In a response to a letter, I sent him, Christian describes what influences his way of making food. It was such a good response, I had to share.: "Hello, dollface! My apologies for not replying sooner!  I am so happy that you took this trip, Rachael! I cannot wait to connect with you in-person to hear all about it... or I can read your writing, of course!  I learned to cook through trial and error and by watching other people, cooking shows and just reading up on how to prepare food. My mother definitely cooked every day and I had an interest in food preparation from a young age. In fact, both of my siblings do as well... perhaps there is a genetic component to cooking?  I do read recipes, yes. I spend a lot of time looking for recipes and have a few sources I return to over and over for either preparation instructions for specific dishes or for inspiration when I am not feeling especially creative. Vegweb.com is one I tend to reply on as well as epicurious.com and my recent favorite is manjulaskitchen.com. I have learned so much from Manjula in the past few months. Her videos are very instructive and her recipes are EVERYTHING to me!  One thing I should mention is that although I read recipes and use them for inspiration, I almost never follow a recipe. I tend to read the preparation instructions after checking the ingredients list. As soon as I understand the process involved and what steps I need to take to get to the end result, I set off in my own direction. It is worse than paraphrasing; it's just an inspired but usually wholly different version. I hope that makes some sense. The exception is when baking or making pasta or something of that nature; those are not my strong areas so I am much more adherent to recipes.  My main influence with cooking is flavor, followed by texture. I really love any food that originated outside of the US. I love flavors that I never grew up with and flavors I have never encountered before... I want to try EVERYTHING that is not meat! My goal with cooking is to master a dish from every region/country... perhaps not even what that region is best known for; just the dish I think is the best. I have already mastered (and to be clear, mastery is totally in the eye of the beholder!) a few dishes. One was that potato dish I made you when you arrived for your visit.  Sometimes I'm influenced by who I am cooking for and their palette(s). I consider my audience in this regard. Sometimes I am influenced by particular produce, though. If I go to the market and someone is selling the most beautiful artichokes I have ever seen, then I might take on breaded & baked artichoke hearts. Or, if the tomatoes make me want to sing out loud, then I might make a tomato/goat cheese tart... who knows?! At the end of the day, the most important thing is freshness and vitality in food. I make sure to eat something I have made every day. This is not to say that I don't frequently pig out on snacks, but I think you know what I mean!  On to "my lassi." I have an update for you about this delicious drink! I was actually attempting to make raita when you were here. It turns out that when you blend yogurt (in a food processor) it liquefies. So, to make the lassi, you add a few cups of yogurt to some chopped (de-seeded) cucumber, a handful of cilantro, 5 or 6 good mint sprigs, shallots or green onion, coriander, cayenne, ginger, whole garlic and whatever else you think goes with that flavor profile. Oh and some good salt, to taste. Blend until it looks good!  My raita, on the other hand, uses the exact same ingredients but the blending step is done without the yogurt. The resulting chopped mix is folded into a bowl of yogurt to avoid the yogurt losing its form. This can be done with any manner of solid ingredients: carrots and currents, fruits (dried and fresh) with rosewater, and on and on and on! The variety of raita never ceases to amaze me!  As to what I put the lassi on, I don't know... I tend to like to drink it directly. There is a fabulous mango one you can make, it is very common recipe and I am sure you have had it. I would love to try making it out of pickled lemon sometime... I need to start pickling lemons!  My goodness! I really went on at length! I hope this is a sufficient amount of information! I miss you, Rachael Patton... I hope you do get to move and experience MORE. I want that for you as much as I want it for Bran and I both.... all my love!  XOXOXOXOXOXOXOXO forever, Christian"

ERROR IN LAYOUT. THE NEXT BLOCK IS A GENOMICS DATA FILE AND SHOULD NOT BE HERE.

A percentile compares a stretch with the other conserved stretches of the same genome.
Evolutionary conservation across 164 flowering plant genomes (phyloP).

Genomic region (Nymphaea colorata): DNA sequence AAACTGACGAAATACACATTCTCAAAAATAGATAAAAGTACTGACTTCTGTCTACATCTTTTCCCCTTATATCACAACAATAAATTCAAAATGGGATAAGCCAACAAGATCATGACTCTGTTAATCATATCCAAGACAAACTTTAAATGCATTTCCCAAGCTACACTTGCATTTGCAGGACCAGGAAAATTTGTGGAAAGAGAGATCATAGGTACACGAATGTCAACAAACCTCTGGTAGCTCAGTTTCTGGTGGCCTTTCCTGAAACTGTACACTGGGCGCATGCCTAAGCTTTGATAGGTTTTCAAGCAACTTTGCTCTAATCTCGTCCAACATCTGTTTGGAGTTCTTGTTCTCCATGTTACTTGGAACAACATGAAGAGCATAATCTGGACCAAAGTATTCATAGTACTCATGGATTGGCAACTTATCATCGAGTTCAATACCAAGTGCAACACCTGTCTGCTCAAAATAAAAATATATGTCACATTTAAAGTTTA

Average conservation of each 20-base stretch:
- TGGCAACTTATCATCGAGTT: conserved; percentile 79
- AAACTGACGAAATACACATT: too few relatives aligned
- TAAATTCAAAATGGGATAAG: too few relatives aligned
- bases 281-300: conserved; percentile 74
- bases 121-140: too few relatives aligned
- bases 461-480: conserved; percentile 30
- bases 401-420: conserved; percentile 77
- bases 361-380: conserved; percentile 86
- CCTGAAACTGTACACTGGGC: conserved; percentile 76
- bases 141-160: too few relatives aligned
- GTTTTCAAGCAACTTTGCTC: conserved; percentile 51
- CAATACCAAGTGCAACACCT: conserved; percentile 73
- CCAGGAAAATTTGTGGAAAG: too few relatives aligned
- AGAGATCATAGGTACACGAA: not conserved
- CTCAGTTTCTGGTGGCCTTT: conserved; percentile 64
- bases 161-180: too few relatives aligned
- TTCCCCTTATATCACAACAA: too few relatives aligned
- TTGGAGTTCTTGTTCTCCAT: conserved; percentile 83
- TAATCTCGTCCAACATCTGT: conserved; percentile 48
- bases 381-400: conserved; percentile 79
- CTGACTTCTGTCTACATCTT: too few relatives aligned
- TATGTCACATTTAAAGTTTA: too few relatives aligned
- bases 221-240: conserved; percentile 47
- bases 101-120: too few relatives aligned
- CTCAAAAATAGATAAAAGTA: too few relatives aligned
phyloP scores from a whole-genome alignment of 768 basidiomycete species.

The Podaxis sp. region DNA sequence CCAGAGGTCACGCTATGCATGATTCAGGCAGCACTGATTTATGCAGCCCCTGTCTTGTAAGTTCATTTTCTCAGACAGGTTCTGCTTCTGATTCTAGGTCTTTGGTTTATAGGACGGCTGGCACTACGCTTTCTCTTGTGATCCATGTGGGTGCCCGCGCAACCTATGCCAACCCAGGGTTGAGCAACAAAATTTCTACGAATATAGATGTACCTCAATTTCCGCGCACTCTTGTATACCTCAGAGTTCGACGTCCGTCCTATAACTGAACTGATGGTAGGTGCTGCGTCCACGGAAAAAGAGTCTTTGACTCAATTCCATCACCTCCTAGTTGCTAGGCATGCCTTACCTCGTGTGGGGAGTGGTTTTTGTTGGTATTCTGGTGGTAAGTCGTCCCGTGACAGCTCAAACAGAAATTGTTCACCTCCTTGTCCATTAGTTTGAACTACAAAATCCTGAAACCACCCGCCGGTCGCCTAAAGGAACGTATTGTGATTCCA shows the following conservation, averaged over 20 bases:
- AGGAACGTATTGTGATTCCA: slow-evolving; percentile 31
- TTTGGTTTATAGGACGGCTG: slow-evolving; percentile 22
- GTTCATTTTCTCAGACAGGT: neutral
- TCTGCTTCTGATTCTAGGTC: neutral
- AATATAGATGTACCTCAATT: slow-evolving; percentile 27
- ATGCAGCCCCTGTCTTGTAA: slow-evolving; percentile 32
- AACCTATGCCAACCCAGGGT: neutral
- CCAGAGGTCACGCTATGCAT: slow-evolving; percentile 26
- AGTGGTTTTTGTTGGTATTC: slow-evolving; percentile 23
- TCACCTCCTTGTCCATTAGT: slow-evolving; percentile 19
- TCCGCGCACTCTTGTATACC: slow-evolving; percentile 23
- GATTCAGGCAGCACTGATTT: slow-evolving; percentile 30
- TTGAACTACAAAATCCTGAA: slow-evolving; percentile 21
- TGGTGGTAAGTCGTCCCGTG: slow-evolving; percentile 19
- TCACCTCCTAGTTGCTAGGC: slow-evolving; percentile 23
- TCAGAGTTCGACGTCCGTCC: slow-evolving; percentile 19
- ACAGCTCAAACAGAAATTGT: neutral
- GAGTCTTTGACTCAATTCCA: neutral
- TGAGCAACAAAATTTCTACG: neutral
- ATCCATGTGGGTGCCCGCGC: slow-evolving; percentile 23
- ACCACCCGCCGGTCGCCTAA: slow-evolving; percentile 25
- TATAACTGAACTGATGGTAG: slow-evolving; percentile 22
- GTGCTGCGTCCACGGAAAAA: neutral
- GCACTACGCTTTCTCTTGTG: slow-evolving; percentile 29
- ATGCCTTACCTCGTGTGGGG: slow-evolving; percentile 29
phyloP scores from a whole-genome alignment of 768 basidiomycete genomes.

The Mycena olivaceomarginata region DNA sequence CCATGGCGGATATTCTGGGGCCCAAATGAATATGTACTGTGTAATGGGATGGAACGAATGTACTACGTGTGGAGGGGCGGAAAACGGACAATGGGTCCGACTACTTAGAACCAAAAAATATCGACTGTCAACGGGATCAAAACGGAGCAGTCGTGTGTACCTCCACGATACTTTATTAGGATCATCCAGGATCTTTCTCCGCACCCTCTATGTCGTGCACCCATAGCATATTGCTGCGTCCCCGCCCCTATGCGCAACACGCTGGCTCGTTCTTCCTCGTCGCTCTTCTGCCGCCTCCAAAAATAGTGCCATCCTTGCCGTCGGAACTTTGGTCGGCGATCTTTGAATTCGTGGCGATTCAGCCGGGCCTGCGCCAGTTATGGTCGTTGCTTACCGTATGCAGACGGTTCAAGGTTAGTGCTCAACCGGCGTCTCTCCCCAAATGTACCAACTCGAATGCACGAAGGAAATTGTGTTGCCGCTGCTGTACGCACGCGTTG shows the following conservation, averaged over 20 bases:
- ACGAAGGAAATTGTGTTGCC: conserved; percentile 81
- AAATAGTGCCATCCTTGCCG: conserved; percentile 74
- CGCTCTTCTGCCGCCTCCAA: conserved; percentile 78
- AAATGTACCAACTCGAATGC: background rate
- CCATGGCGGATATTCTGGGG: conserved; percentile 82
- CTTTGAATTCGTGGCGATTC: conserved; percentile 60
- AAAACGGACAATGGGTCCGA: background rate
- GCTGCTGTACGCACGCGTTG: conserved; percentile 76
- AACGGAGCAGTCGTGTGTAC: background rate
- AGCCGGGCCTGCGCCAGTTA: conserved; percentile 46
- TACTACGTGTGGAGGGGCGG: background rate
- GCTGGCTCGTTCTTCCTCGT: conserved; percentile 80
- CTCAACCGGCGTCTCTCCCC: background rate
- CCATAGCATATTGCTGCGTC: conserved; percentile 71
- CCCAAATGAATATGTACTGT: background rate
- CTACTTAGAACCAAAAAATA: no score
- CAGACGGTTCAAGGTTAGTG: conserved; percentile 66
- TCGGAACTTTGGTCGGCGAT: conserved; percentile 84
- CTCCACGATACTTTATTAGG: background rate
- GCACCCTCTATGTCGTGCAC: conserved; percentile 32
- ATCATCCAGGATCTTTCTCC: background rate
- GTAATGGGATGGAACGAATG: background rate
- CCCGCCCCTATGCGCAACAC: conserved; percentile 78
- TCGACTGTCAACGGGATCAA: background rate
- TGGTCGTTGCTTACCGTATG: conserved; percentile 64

In a response to a letter, I sent him, Christian describes what influences his way of making food. It was such a good response, I had to share.: